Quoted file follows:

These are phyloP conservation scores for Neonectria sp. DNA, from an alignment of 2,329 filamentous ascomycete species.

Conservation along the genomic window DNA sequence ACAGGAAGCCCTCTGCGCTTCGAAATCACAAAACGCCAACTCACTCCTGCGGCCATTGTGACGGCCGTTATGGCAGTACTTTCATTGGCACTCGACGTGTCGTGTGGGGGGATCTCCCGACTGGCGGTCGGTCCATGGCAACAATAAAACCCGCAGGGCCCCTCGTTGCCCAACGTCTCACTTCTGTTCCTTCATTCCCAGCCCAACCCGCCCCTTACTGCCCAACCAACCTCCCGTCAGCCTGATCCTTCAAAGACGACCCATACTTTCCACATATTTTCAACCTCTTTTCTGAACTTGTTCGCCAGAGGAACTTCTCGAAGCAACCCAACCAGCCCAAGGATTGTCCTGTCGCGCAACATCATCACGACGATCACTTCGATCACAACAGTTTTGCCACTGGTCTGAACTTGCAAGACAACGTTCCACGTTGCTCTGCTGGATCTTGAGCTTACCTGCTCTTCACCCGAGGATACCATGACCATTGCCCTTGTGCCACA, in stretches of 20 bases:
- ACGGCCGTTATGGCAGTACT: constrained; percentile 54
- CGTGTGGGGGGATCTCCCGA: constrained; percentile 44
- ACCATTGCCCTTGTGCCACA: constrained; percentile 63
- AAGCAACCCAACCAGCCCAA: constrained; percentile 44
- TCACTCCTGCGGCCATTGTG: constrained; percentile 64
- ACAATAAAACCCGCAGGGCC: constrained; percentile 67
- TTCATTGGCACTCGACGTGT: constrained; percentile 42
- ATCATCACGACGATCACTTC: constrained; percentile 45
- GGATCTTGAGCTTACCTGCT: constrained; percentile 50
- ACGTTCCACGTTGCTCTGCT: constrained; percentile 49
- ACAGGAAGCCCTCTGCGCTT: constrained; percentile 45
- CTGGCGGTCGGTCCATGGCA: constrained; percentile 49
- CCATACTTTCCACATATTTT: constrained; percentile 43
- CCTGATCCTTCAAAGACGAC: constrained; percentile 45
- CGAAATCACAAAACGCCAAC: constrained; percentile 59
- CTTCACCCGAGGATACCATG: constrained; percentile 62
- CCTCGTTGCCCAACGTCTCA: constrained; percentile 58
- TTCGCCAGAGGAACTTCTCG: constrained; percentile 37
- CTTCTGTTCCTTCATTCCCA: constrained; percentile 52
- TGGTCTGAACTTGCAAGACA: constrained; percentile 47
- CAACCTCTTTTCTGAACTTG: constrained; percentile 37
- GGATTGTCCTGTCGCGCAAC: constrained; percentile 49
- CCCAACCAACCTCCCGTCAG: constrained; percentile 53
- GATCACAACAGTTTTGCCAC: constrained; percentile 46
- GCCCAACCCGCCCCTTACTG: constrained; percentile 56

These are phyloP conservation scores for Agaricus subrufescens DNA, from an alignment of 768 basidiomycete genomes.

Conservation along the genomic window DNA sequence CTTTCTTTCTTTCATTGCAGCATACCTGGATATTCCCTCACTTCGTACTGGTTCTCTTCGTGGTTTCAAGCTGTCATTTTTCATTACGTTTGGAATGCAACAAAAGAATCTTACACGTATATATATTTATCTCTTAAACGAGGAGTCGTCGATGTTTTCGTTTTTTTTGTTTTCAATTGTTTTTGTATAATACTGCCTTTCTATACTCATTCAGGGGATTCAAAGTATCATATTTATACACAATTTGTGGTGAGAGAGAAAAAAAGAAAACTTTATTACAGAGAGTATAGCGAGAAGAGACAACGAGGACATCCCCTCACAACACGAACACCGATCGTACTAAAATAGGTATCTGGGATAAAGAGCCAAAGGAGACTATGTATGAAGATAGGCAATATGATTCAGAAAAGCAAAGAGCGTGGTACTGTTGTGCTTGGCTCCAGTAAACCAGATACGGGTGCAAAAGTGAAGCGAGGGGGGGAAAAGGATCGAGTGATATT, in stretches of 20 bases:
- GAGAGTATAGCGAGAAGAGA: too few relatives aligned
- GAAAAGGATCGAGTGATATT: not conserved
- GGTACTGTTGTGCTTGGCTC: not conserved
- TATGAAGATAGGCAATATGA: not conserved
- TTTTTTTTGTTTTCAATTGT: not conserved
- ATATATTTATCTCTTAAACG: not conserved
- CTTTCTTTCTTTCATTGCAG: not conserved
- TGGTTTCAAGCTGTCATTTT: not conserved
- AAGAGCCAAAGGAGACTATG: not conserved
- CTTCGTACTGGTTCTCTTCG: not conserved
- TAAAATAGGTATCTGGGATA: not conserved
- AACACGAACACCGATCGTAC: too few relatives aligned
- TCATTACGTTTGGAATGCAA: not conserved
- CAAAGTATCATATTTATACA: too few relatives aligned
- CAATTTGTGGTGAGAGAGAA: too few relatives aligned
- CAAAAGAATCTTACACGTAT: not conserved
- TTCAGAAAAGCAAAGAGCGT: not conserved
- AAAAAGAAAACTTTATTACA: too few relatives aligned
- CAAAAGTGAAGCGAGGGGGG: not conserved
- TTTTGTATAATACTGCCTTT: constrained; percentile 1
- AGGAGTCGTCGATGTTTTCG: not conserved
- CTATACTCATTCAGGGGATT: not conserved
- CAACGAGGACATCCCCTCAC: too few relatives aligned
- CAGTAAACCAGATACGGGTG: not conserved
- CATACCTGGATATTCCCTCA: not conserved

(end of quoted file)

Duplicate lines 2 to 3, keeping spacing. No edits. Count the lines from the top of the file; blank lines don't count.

Conservation along the genomic window DNA sequence ACAGGAAGCCCTCTGCGCTTCGAAATCACAAAACGCCAACTCACTCCTGCGGCCATTGTGACGGCCGTTATGGCAGTACTTTCATTGGCACTCGACGTGTCGTGTGGGGGGATCTCCCGACTGGCGGTCGGTCCATGGCAACAATAAAACCCGCAGGGCCCCTCGTTGCCCAACGTCTCACTTCTGTTCCTTCATTCCCAGCCCAACCCGCCCCTTACTGCCCAACCAACCTCCCGTCAGCCTGATCCTTCAAAGACGACCCATACTTTCCACATATTTTCAACCTCTTTTCTGAACTTGTTCGCCAGAGGAACTTCTCGAAGCAACCCAACCAGCCCAAGGATTGTCCTGTCGCGCAACATCATCACGACGATCACTTCGATCACAACAGTTTTGCCACTGGTCTGAACTTGCAAGACAACGTTCCACGTTGCTCTGCTGGATCTTGAGCTTACCTGCTCTTCACCCGAGGATACCATGACCATTGCCCTTGTGCCACA, in stretches of 20 bases:
- ACGGCCGTTATGGCAGTACT: constrained; percentile 54